At the very beginning of the transformation of Singapore, Mr. Lee Kuan Yew realized that the green revolution would only succeed with the absolute participation of the entire population. Mr. Lee Kuan Yew launched the National Tree Planting Day to be held on the first Sunday of November each year. This day has now become a national tradition and a celebrated festival for the people of Singapore. Mr. Lee Kuan Yew is honored and referred to affectionately as the Chief Gardener of Singapore by the people. Until his death, Mr. Lee Kuan Yew did not miss a single day of this event for planting a tree.

He inspired all Singaporeans to plant trees, making them feel proud of their responsibility for living in a large green space. Singaporeans are very proud of their green country and are excited in participating in the greening of each apartment, street corner, and community area. They have created street gardens, wall gardens, roof gardens, balcony gardens, and terrace gardens, and have enthusiastically created sublime green areas across the entire country.

In order for the green strategy to remain long-term and sustainable, the Singapore government has set up management agencies specializing in trees and green cover. The National Parks Board is the unified management body for the national green spaces in addition to large social organizations connected to the State, which have joined hands to develop a green nation. Singapore has built a Garden City Fund, a Green Volunteer Program, and many community groups, schools, businesses, and companies are closely linked with the ecological centers and green areas under the State.

Singapore has the world's best institutes, universities, and research centers that all advocate a green culture. Here, varieties of plants suitable for Singapore's weather and climate are grown, ensuring that they can withstand storms, use less water, do not damage construction, and are non-toxic. According to the National Parks Authority of Singapore, there are currently more than 2,000 different species in the country all of which have their genetic resources stored with more than 2,000,000 trees, covering more than 70% of area across the country.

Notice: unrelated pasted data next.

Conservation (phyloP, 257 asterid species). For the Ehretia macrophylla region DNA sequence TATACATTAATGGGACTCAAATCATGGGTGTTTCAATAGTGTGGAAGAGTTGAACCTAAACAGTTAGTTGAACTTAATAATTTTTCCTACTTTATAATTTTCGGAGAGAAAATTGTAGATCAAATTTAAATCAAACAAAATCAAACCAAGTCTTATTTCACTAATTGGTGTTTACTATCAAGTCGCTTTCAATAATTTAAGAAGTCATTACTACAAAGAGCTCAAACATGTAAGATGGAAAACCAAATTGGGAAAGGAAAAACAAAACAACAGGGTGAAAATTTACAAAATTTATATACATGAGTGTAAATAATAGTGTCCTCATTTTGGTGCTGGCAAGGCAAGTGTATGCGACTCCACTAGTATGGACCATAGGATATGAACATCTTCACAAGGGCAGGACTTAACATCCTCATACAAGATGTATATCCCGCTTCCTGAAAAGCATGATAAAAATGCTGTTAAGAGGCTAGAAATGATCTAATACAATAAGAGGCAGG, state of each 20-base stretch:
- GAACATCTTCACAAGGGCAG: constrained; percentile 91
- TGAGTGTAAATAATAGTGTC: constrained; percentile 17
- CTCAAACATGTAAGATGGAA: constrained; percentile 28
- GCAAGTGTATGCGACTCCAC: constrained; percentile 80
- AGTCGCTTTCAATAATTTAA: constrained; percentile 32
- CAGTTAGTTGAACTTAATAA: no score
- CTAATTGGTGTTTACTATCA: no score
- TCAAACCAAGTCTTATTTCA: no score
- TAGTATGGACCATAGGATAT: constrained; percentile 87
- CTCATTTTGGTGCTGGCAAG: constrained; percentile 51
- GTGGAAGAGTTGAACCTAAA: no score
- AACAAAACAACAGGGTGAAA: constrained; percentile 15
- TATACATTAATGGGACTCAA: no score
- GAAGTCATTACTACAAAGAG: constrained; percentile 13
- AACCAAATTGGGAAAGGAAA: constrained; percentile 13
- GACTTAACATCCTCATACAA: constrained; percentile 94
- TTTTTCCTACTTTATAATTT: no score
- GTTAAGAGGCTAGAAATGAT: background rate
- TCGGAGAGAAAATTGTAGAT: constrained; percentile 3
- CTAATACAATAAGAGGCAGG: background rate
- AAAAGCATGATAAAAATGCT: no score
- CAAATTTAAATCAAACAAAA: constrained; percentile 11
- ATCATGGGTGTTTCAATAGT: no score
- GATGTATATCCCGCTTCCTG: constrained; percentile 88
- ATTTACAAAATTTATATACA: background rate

Singapore also has several strict regulations that are attached to the laws of the land, such as the Construction Law, the Residence Law, and the Civil Law which encourages and penalizes individuals and organizations that violate the green spaces. Under Singapore's Parks and Trees Act, citizens cannot cut down any tree growing on land that is planned for tree conservation, unless authorized by the National Parks Council (NParks). Violators are made to pay a fine of USD 2,000 to NParks, with some fines even going up to USD 50,000 as stipulated by a judge in a court. Because of these strict regulations, tree cutting is almost non-existent. According to NParks, in the five years from 2000 until 2005, only 40 trees were cut down without permission, and 37 people were fined with an average of USD 2,000 per tree.

In his memoir "From Third World to First: The Singapore Story: 1965-2000”, Mr. Lee Kuan Yew  has said that one of the things he is most proud of contributing to Singapore is the plan of greening the city and inspiring every citizen to do so. The process of greening Singapore is a good example for Ho Chi Minh City as set towards its target goal by 2030, for having park area in the city to cover at least one square meter per person and the total green area of the city to increase to three to four square meters per person. This is aimed to improve and increase the green space across Ho Chi Minh City.